The extent of the changes to Western European culture is measurable in many of the words that entered the Latin language or changed their meanings. Domus, Latin for house, disappeared from the Latin spoken in France, Italy, and the Iberian peninsula; in all those areas except France it was replaced by the word casa, which originally meant "cottage." The Latin word for city, civitas, was swept away in France and replaced by the word ville, from the Latin word villa; this suggests that most cities were destroyed, and settled life mostly survived around the villas of powerful noblemen. The Latin laborare, "to work," was replaced in French, Portuguese, and Spanish by a word from which we get travail, "strenuous exertion; toil; tribulation or agony; anguish." From Italy to the Atlantic, the Latin word bellum, "war," was replaced by words of German origin. Such changes bespeak of the decline of living standards and social order.

      In the rising tide of chaos one institution stood out as a source of hope: the church. Not only did the church come to represent the City of God and the hope for humanity's future, but it was blessed by many able leaders who were able to use the church's size and prestige to preserve what civilization remained. Bishops often were able to persuade barbarian chiefs not to sack their cities; in Rome, the Pope largely ran the city, organizing the collection and distribution of food and other essentials. Gregory the Great (c. 540 - 604) was the most distinguished example of leadership. Son of a Roman senator, in 590 he was force to abandon a monastic life of prayer when he was unanimously elected Pope. He used the church's estates in southern Italy and Sicily to grow food for Rome's poor. He appointed governors to run other Italian cities. He negotiated a peace treaty with the Lombards, a German tribe then occupying northern Italy. He sent missionaries to England to reestablish Christianity there (the German invasion had destroyed it two centuries earlier). He also help bring about the conversion of many barbarian tribes to Catholicism from Arianism, a rival form of Christianity based on the teachings of Arius. His efforts to missionize pagan areas of western Europe strengthened the claim of the bishop of Rome to primacy over the church in western Europe. This greatly fostered the development of the papacy.

      Monasteries also developed as the focal points of civilization. Celibacy as a tendency in Christianity can be traced back to the first century (I Cor. 7:1-9). First Timothy 5:3-16 (a letter attributed to Paul, though written in the early second century) speaks of an orders of widows, presumably the forerunner of nuns. In the late third century, Antony of Egypt (251-356) began to organize the Christian hermits living in the desert into a monastic community. Possibly gnosticism influenced the strong monastic tendency that developed in Egypt; indeed, the so called "gnostic gospels" found in southern Egypt in the 1940s are thought to represent the gnostic library of a ruined monastery nearby, which were probably buried as a result of an order that monasteries destroy all heretical works.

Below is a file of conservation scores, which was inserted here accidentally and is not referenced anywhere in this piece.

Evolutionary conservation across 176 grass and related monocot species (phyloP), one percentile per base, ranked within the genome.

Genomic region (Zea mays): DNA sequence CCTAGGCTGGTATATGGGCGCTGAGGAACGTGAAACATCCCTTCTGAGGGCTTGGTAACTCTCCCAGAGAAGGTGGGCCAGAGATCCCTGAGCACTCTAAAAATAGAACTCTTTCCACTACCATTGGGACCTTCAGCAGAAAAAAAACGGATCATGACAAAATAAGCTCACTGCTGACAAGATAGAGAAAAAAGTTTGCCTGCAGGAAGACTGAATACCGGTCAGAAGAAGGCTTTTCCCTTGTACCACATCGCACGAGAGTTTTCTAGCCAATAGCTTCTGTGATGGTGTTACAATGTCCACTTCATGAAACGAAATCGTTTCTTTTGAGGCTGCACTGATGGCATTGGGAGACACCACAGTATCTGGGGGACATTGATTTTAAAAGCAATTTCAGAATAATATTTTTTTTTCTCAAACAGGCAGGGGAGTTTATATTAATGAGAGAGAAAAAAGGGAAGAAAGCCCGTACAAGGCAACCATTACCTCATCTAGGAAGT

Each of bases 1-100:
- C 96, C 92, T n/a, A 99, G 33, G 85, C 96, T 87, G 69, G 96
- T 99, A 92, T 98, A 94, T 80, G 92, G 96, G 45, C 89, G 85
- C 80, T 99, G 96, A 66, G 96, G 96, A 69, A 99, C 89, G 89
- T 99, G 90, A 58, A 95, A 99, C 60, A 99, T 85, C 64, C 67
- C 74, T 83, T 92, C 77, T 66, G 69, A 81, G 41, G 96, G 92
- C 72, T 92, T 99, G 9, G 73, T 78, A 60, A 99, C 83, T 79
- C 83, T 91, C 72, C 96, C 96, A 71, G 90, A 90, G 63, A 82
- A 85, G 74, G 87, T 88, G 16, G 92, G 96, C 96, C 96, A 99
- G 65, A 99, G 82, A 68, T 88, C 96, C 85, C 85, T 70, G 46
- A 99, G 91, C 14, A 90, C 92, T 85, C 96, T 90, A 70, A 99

Jerome was one of the earlier monks in the western Roman empire, having been a hermit in the Syrian desert for five years. Augustine established a monastery in North Africa. As Christianity went from a religion of a small, dedicated minority to the dominant form of religion in the Roman Empire the zeal of the majority of its followers declined somewhat, and monasticism provided a new outlet for zealous Christians to pursue a religious life different from their contemporaries. Thus its influence steadily grew in the fourth and fifth centuries.

      The collapse of the western empire also made monastic life increasing attractive. It provided some measure of safety, since few monasteries were destroyed. Because monasteries were usually self-sufficient, they had a reliable food supply, and the brothers or sisters took care of their own when they were sick or old. Celibacy meant that domestic responsibilities would not be a distraction. Learning was prized, so monks had the time to learn Latin and sometimes even Greek, to read and study—not just the Bible, but the old philosophical and literary classics—and to write. Under the circumstances of the times, what Mediterranean and Christian civilization that survived was mostly to be found in the monasteries. The monasteries also initiated educational programs to teach Christianity to the masses, which had been partially de-Christianized by the empire's collapse. The rural areas of the western Empire had never been completely Christianized anyway; the monks completed the job.

      Ironically, one of the great powerhouses of monasticism was Ireland. Because of its isolation Ireland never suffered barbarian invasions, until the Vikings in the tenth century. Christianity arrived in Ireland about 600 under Saint Patrick and quickly conquered the island. Irish Christianity was initially monastic; monks went into virgin territory, established a new monastery, and from it converted the population. Initially Ireland had no dioceses and parishes, just monasteries; the local abbot, not the local bishop, was powerful. Working with Rome, in the eighth and ninth centuries hundreds, if not thousands, of Irish monks spread out over Gaul, Germany, Switzerland, even northern Italy, founding monasteries. Usually thirteen monks traveled together to found a new monastery, in imitation of Christ and his twelve disciples.

      A significant figure in the development of monasticism in Europe was Benedict of Nursia (c. 480-547), an Italian monk who acquired a reputation as a holy man and who consequently attracted many disciples. Benedict organized many monasteries, and the experience he acquired culminated in the rule of Saint Benedict, a document that sets the basic principles of monastic life. Such a life is dominated by unconditional obedience to God's will and to the exercise of humility; it views the abbot as central in a monk's spiritual development; and it advocates a daily life that balances worship, prayer, reading of scripture, and useful work. Benedict's rule was a synthesis of existing monastic practices with Benedict's own insights. Upon it a monastic order—the Benedictines—was founded. It was the first organized monastic order in the Catholic church.